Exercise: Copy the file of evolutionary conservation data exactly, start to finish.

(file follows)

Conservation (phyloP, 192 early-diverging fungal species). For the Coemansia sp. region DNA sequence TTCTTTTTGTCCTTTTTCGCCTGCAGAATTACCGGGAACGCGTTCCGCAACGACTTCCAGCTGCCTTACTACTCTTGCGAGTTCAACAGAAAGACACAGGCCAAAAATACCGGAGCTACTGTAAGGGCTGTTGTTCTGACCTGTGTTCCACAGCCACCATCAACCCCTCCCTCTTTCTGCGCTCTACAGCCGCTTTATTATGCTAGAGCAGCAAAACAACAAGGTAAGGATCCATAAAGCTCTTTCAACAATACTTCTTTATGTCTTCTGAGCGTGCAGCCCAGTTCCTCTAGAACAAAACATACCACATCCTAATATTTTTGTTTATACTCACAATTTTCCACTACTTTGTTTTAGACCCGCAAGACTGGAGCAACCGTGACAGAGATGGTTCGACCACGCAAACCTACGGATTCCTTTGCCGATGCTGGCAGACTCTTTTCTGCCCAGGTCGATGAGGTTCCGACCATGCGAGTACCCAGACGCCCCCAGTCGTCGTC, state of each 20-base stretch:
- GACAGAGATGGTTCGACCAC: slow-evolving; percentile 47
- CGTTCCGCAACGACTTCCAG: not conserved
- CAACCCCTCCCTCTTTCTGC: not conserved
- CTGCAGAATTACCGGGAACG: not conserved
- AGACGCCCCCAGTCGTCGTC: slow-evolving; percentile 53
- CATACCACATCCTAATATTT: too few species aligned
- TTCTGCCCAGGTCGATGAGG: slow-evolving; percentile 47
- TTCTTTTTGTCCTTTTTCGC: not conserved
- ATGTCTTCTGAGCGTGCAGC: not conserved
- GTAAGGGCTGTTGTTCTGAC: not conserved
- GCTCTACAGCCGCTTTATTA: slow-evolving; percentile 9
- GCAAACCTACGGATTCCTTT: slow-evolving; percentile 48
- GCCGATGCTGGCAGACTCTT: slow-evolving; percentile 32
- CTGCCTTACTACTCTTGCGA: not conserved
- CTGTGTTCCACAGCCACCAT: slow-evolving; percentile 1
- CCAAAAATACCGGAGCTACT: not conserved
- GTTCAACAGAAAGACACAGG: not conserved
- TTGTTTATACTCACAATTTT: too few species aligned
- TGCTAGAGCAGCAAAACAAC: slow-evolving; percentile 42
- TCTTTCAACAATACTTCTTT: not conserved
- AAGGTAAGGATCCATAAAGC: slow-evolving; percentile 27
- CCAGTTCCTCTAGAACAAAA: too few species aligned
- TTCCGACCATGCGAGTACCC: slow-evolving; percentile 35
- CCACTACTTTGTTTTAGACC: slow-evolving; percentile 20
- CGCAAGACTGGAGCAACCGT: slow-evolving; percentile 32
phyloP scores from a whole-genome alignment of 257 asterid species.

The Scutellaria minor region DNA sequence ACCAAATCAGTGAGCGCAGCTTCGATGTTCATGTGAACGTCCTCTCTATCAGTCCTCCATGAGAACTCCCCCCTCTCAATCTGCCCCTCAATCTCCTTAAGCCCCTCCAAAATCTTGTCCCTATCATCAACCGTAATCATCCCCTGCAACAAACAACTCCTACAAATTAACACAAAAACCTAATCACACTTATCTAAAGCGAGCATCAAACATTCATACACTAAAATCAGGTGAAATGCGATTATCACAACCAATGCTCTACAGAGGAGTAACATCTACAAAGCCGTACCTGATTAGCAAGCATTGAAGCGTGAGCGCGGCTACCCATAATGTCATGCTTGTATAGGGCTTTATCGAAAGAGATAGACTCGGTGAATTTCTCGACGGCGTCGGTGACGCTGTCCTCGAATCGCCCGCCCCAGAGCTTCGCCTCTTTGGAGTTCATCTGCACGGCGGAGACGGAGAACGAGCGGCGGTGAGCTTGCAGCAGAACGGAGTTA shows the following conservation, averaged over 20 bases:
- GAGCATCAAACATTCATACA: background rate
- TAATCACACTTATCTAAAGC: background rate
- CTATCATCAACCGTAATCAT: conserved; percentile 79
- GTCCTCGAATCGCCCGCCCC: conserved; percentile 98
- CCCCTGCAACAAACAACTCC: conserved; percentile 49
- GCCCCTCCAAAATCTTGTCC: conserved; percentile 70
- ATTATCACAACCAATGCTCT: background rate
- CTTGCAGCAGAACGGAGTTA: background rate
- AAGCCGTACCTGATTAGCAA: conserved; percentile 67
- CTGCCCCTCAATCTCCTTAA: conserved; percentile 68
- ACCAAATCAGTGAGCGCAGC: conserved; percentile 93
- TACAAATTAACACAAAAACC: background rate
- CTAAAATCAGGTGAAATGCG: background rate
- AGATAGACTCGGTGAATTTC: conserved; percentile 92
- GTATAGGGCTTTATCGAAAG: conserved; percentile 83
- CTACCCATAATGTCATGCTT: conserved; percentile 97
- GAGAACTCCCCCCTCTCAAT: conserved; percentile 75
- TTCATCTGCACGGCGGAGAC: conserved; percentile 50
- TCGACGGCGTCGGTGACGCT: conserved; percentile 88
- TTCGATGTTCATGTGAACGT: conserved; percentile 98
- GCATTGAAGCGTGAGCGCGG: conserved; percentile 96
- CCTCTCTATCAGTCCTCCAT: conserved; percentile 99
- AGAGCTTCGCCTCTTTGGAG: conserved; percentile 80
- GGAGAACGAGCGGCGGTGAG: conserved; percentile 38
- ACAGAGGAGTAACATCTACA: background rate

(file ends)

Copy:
Conservation (phyloP, 192 early-diverging fungal species). For the Coemansia sp. region DNA sequence TTCTTTTTGTCCTTTTTCGCCTGCAGAATTACCGGGAACGCGTTCCGCAACGACTTCCAGCTGCCTTACTACTCTTGCGAGTTCAACAGAAAGACACAGGCCAAAAATACCGGAGCTACTGTAAGGGCTGTTGTTCTGACCTGTGTTCCACAGCCACCATCAACCCCTCCCTCTTTCTGCGCTCTACAGCCGCTTTATTATGCTAGAGCAGCAAAACAACAAGGTAAGGATCCATAAAGCTCTTTCAACAATACTTCTTTATGTCTTCTGAGCGTGCAGCCCAGTTCCTCTAGAACAAAACATACCACATCCTAATATTTTTGTTTATACTCACAATTTTCCACTACTTTGTTTTAGACCCGCAAGACTGGAGCAACCGTGACAGAGATGGTTCGACCACGCAAACCTACGGATTCCTTTGCCGATGCTGGCAGACTCTTTTCTGCCCAGGTCGATGAGGTTCCGACCATGCGAGTACCCAGACGCCCCCAGTCGTCGTC, state of each 20-base stretch:
- GACAGAGATGGTTCGACCAC: slow-evolving; percentile 47
- CGTTCCGCAACGACTTCCAG: not conserved
- CAACCCCTCCCTCTTTCTGC: not conserved
- CTGCAGAATTACCGGGAACG: not conserved
- AGACGCCCCCAGTCGTCGTC: slow-evolving; percentile 53
- CATACCACATCCTAATATTT: too few species aligned
- TTCTGCCCAGGTCGATGAGG: slow-evolving; percentile 47
- TTCTTTTTGTCCTTTTTCGC: not conserved
- ATGTCTTCTGAGCGTGCAGC: not conserved
- GTAAGGGCTGTTGTTCTGAC: not conserved
- GCTCTACAGCCGCTTTATTA: slow-evolving; percentile 9
- GCAAACCTACGGATTCCTTT: slow-evolving; percentile 48
- GCCGATGCTGGCAGACTCTT: slow-evolving; percentile 32
- CTGCCTTACTACTCTTGCGA: not conserved
- CTGTGTTCCACAGCCACCAT: slow-evolving; percentile 1
- CCAAAAATACCGGAGCTACT: not conserved
- GTTCAACAGAAAGACACAGG: not conserved
- TTGTTTATACTCACAATTTT: too few species aligned
- TGCTAGAGCAGCAAAACAAC: slow-evolving; percentile 42
- TCTTTCAACAATACTTCTTT: not conserved
- AAGGTAAGGATCCATAAAGC: slow-evolving; percentile 27
- CCAGTTCCTCTAGAACAAAA: too few species aligned
- TTCCGACCATGCGAGTACCC: slow-evolving; percentile 35
- CCACTACTTTGTTTTAGACC: slow-evolving; percentile 20
- CGCAAGACTGGAGCAACCGT: slow-evolving; percentile 32
phyloP scores from a whole-genome alignment of 257 asterid species.

The Scutellaria minor region DNA sequence ACCAAATCAGTGAGCGCAGCTTCGATGTTCATGTGAACGTCCTCTCTATCAGTCCTCCATGAGAACTCCCCCCTCTCAATCTGCCCCTCAATCTCCTTAAGCCCCTCCAAAATCTTGTCCCTATCATCAACCGTAATCATCCCCTGCAACAAACAACTCCTACAAATTAACACAAAAACCTAATCACACTTATCTAAAGCGAGCATCAAACATTCATACACTAAAATCAGGTGAAATGCGATTATCACAACCAATGCTCTACAGAGGAGTAACATCTACAAAGCCGTACCTGATTAGCAAGCATTGAAGCGTGAGCGCGGCTACCCATAATGTCATGCTTGTATAGGGCTTTATCGAAAGAGATAGACTCGGTGAATTTCTCGACGGCGTCGGTGACGCTGTCCTCGAATCGCCCGCCCCAGAGCTTCGCCTCTTTGGAGTTCATCTGCACGGCGGAGACGGAGAACGAGCGGCGGTGAGCTTGCAGCAGAACGGAGTTA shows the following conservation, averaged over 20 bases:
- GAGCATCAAACATTCATACA: background rate
- TAATCACACTTATCTAAAGC: background rate
- CTATCATCAACCGTAATCAT: conserved; percentile 79
- GTCCTCGAATCGCCCGCCCC: conserved; percentile 98
- CCCCTGCAACAAACAACTCC: conserved; percentile 49
- GCCCCTCCAAAATCTTGTCC: conserved; percentile 70
- ATTATCACAACCAATGCTCT: background rate
- CTTGCAGCAGAACGGAGTTA: background rate
- AAGCCGTACCTGATTAGCAA: conserved; percentile 67
- CTGCCCCTCAATCTCCTTAA: conserved; percentile 68
- ACCAAATCAGTGAGCGCAGC: conserved; percentile 93
- TACAAATTAACACAAAAACC: background rate
- CTAAAATCAGGTGAAATGCG: background rate
- AGATAGACTCGGTGAATTTC: conserved; percentile 92
- GTATAGGGCTTTATCGAAAG: conserved; percentile 83
- CTACCCATAATGTCATGCTT: conserved; percentile 97
- GAGAACTCCCCCCTCTCAAT: conserved; percentile 75
- TTCATCTGCACGGCGGAGAC: conserved; percentile 50
- TCGACGGCGTCGGTGACGCT: conserved; percentile 88
- TTCGATGTTCATGTGAACGT: conserved; percentile 98
- GCATTGAAGCGTGAGCGCGG: conserved; percentile 96
- CCTCTCTATCAGTCCTCCAT: conserved; percentile 99
- AGAGCTTCGCCTCTTTGGAG: conserved; percentile 80
- GGAGAACGAGCGGCGGTGAG: conserved; percentile 38
- ACAGAGGAGTAACATCTACA: background rate